China has issued new Internet regulations, including what appears to be an effort to create a “whitelist” of approved websites that could potentially place much of the Internet off-limits to Chinese readers.
The Ministry of Industry and Information Technology ordered domain management institutions and Internet service providers to tighten control over domain name registration, in a three-phase plan laid out on its website (www.miit.gov.cn) late on Sunday. “Domain names that have not registered will not be resolved or transferred,” it said, in the action plan to “further deepen” an anti-pornography campaign that has significantly tightened Internet controls. The rules did not specify whether the new measure applies to overseas websites, but local media reported the risk that overseas sites that have not registered could also be blocked. “If some legal foreign websites could not be logged onto because they haven't registrated with MIIT, it would be a pity for the Internet, which is meant to connect the whole world,” the Beijing News said on Tuesday. The anti-pornography drive since the summer has also netted sites with politically sensitive or simply user-generated content, in what many see as an effort by the government to reassert control over new media and its potential for citizens sharing information and organising.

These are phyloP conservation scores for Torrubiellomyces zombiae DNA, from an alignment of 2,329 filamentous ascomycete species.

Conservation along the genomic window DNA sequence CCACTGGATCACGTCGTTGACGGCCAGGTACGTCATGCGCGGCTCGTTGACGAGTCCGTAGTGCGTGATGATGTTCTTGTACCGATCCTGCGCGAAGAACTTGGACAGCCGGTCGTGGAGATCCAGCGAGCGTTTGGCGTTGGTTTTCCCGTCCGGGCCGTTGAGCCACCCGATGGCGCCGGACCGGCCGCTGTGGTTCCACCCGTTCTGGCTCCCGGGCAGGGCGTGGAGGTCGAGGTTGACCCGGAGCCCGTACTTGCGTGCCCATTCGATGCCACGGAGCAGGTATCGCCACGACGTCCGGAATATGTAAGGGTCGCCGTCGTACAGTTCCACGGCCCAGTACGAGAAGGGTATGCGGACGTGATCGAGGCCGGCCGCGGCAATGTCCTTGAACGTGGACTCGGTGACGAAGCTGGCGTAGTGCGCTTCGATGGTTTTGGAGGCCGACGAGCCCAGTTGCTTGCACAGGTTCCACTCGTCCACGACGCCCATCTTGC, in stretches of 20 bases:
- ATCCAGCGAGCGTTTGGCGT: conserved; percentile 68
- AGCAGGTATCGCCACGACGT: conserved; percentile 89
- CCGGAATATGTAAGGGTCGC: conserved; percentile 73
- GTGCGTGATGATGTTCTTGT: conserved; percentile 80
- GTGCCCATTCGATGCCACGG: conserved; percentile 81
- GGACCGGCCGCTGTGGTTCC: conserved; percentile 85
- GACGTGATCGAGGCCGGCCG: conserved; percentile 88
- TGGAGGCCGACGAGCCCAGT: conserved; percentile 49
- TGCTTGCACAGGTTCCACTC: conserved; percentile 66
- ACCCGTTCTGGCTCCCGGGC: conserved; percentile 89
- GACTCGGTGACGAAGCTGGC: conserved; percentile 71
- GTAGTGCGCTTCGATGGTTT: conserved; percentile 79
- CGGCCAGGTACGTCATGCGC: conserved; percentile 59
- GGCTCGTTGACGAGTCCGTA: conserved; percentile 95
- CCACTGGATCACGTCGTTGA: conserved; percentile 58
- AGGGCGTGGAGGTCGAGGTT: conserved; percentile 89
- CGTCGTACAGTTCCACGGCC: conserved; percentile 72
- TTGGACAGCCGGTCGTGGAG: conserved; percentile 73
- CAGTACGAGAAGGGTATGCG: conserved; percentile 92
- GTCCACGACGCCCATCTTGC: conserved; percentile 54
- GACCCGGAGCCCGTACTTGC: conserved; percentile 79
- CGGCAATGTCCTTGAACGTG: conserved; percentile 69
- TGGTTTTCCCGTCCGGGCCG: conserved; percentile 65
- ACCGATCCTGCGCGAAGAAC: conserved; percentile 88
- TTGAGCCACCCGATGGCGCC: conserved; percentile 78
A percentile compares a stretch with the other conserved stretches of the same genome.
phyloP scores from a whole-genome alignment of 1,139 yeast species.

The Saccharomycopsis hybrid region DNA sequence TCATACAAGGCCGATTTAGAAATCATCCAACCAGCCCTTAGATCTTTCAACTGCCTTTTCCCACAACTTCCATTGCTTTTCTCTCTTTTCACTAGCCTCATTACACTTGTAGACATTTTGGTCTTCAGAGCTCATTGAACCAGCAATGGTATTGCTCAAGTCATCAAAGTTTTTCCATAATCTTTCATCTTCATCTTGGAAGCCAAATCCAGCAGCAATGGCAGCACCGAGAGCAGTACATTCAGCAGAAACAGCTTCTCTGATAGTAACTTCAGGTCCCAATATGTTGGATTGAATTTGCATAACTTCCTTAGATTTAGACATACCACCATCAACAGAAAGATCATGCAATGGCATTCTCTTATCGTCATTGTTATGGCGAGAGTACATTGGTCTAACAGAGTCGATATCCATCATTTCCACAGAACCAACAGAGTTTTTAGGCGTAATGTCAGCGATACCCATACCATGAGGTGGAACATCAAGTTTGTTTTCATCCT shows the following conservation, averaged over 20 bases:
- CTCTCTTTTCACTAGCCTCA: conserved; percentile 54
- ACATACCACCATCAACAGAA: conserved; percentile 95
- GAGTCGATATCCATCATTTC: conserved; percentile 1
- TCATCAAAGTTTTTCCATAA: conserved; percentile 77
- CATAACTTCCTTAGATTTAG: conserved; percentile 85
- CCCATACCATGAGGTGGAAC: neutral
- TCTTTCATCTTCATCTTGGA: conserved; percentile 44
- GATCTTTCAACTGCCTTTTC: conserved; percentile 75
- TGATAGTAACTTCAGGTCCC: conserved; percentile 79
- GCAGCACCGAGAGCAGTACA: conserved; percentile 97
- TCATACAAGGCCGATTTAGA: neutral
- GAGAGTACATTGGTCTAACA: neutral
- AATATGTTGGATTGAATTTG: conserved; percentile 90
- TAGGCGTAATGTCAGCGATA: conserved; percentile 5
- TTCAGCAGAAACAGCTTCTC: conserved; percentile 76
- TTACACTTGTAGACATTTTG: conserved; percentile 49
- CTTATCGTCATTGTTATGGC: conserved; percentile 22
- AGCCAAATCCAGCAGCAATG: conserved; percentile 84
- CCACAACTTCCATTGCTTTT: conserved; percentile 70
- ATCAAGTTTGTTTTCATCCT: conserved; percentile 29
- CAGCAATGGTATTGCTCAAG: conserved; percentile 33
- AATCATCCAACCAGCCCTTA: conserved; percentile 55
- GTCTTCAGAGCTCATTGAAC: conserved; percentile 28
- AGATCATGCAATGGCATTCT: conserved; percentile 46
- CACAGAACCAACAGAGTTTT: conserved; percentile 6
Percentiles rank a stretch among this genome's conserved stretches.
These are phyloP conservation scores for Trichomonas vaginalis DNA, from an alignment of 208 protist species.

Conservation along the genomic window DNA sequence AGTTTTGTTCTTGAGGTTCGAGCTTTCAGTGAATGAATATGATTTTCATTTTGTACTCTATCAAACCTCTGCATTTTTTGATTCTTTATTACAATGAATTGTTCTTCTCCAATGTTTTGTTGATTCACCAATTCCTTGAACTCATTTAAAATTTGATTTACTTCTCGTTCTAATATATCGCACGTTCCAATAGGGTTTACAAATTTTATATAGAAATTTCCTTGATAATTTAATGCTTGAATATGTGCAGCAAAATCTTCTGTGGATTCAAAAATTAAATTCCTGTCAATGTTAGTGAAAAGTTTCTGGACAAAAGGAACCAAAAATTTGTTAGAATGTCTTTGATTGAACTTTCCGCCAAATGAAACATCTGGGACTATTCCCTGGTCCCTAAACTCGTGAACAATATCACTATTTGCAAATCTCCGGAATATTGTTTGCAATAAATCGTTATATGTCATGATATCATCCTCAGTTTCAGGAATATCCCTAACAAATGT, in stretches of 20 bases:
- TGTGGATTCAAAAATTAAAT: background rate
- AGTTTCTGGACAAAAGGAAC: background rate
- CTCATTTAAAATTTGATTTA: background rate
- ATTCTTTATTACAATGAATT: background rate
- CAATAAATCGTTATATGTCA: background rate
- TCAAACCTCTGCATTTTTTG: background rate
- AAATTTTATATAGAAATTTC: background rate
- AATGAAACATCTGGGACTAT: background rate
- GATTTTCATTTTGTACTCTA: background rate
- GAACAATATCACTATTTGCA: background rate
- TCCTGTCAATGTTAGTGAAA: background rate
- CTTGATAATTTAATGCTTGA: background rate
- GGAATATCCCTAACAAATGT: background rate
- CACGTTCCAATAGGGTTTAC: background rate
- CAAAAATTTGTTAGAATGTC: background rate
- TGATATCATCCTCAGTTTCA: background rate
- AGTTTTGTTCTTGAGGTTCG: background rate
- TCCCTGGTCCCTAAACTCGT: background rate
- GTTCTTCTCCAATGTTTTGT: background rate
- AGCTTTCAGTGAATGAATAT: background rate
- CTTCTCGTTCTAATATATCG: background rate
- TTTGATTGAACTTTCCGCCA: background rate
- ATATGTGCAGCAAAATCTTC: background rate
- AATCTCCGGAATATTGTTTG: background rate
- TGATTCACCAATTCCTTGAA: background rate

China banned individuals this month from registering Websites ending in .cn, China's country code.